The Supreme Court essentially ruled in Georgia v. Public Resource.Org, Inc., 590 U.S. ___ (April 27, 2020), that states cannot claim that they are entitled to copyright protection for their laws and related materials. More specifically, the Court held that “copyright does not vest in works that are (1) created by judges and legislators and (2) in the course of their judicial and legislative duties.”
This principle arose out of historical precedent from the 19th century, which set forth the “government edicts” doctrine. The underlying principle behind the doctrine is that “no one can own the law.”
The case arose out of a practice in Georgia in which the state legislature set up a commission to circulate “annotations” to the various laws that were passed within the state. The commission would provide certain vendors with the ability to offer these annotations to lawyers and other consumers of legal information for a fee. Under this arrangement, the commission purported to retain ownership rights over the annotations.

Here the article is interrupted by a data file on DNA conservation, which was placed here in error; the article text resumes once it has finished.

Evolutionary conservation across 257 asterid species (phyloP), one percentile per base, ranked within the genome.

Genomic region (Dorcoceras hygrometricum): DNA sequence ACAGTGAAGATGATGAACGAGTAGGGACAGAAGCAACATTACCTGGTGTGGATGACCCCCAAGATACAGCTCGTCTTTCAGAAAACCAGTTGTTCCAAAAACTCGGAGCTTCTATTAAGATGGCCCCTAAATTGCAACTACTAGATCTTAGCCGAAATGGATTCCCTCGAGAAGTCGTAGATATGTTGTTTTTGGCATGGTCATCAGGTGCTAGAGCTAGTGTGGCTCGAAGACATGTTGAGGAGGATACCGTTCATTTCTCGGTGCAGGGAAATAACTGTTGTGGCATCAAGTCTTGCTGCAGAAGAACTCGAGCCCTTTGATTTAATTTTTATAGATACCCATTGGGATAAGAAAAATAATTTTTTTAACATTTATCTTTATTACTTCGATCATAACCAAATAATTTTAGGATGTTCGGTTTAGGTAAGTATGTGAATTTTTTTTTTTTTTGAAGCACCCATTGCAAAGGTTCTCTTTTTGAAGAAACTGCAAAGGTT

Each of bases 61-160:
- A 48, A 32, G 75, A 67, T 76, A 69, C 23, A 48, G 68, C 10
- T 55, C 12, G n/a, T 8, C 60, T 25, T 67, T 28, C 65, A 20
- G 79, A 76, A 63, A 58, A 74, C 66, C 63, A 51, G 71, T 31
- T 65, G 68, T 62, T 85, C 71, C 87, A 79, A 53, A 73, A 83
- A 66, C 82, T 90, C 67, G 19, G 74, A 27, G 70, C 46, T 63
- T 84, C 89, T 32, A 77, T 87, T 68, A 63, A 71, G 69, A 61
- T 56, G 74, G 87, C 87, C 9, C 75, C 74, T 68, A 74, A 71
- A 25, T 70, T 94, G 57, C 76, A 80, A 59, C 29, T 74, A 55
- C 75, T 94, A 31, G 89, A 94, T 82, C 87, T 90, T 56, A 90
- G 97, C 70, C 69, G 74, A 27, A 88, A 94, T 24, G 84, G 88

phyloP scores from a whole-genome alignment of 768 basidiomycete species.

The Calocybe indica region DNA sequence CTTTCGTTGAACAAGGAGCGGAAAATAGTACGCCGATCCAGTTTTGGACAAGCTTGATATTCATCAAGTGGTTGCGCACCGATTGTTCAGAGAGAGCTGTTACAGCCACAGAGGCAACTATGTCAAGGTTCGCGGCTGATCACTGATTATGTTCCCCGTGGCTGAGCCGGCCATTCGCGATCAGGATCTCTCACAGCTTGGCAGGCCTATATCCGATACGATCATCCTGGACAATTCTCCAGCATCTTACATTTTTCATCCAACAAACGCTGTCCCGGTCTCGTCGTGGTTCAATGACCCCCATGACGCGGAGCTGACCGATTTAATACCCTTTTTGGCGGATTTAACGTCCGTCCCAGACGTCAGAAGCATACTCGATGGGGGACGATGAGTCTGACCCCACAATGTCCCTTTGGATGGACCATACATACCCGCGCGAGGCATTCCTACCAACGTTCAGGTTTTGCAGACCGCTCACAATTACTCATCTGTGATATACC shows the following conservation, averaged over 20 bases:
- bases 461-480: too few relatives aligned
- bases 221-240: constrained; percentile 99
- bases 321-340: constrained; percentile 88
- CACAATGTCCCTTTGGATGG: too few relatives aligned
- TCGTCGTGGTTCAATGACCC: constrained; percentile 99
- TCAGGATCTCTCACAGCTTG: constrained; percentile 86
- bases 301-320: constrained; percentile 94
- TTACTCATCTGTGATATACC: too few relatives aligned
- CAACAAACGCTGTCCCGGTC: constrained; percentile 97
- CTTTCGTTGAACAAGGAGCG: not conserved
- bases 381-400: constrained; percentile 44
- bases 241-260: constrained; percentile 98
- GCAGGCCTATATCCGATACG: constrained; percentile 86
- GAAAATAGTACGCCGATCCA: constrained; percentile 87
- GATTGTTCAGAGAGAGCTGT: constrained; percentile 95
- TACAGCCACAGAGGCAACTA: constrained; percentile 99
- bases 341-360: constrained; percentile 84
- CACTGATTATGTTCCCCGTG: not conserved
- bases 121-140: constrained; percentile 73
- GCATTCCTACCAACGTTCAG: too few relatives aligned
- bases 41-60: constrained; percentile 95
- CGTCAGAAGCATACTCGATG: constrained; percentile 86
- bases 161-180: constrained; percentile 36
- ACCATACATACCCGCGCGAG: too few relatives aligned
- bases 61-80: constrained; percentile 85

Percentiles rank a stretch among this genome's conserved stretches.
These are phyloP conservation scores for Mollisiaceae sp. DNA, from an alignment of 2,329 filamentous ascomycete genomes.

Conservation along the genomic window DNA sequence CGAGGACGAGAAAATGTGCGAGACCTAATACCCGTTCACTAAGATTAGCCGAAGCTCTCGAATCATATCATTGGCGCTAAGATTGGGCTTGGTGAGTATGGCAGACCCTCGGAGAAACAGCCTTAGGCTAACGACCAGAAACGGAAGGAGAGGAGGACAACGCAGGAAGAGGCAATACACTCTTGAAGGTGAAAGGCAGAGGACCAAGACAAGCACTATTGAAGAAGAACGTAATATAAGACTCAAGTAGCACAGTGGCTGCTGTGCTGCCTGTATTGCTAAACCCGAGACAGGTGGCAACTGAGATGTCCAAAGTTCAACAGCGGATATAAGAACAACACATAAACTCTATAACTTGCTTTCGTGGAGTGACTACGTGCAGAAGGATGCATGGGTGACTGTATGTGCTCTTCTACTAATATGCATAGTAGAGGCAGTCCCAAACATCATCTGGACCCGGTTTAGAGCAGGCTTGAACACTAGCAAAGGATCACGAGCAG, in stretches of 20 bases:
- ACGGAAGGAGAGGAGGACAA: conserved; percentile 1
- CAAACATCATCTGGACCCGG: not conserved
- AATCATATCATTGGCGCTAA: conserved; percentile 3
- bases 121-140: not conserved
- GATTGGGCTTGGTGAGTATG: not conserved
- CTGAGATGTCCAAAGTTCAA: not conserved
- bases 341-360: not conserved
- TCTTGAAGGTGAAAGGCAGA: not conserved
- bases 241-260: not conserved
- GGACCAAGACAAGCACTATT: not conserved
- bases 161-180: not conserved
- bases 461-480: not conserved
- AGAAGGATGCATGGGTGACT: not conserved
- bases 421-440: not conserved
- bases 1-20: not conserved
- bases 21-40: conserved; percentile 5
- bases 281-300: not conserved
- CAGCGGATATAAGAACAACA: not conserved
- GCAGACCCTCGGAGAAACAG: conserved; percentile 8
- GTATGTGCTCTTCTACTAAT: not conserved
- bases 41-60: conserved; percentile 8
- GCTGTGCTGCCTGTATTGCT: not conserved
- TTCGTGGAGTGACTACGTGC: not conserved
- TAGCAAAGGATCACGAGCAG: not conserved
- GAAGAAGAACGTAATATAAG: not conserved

A nonprofit organization attempted to publish the annotations online and make the information available to the general public for free. The commission asserted copyright infringement claims, and the case ultimately ended up before the Supreme Court. The Supreme Court sided with the nonprofit organization.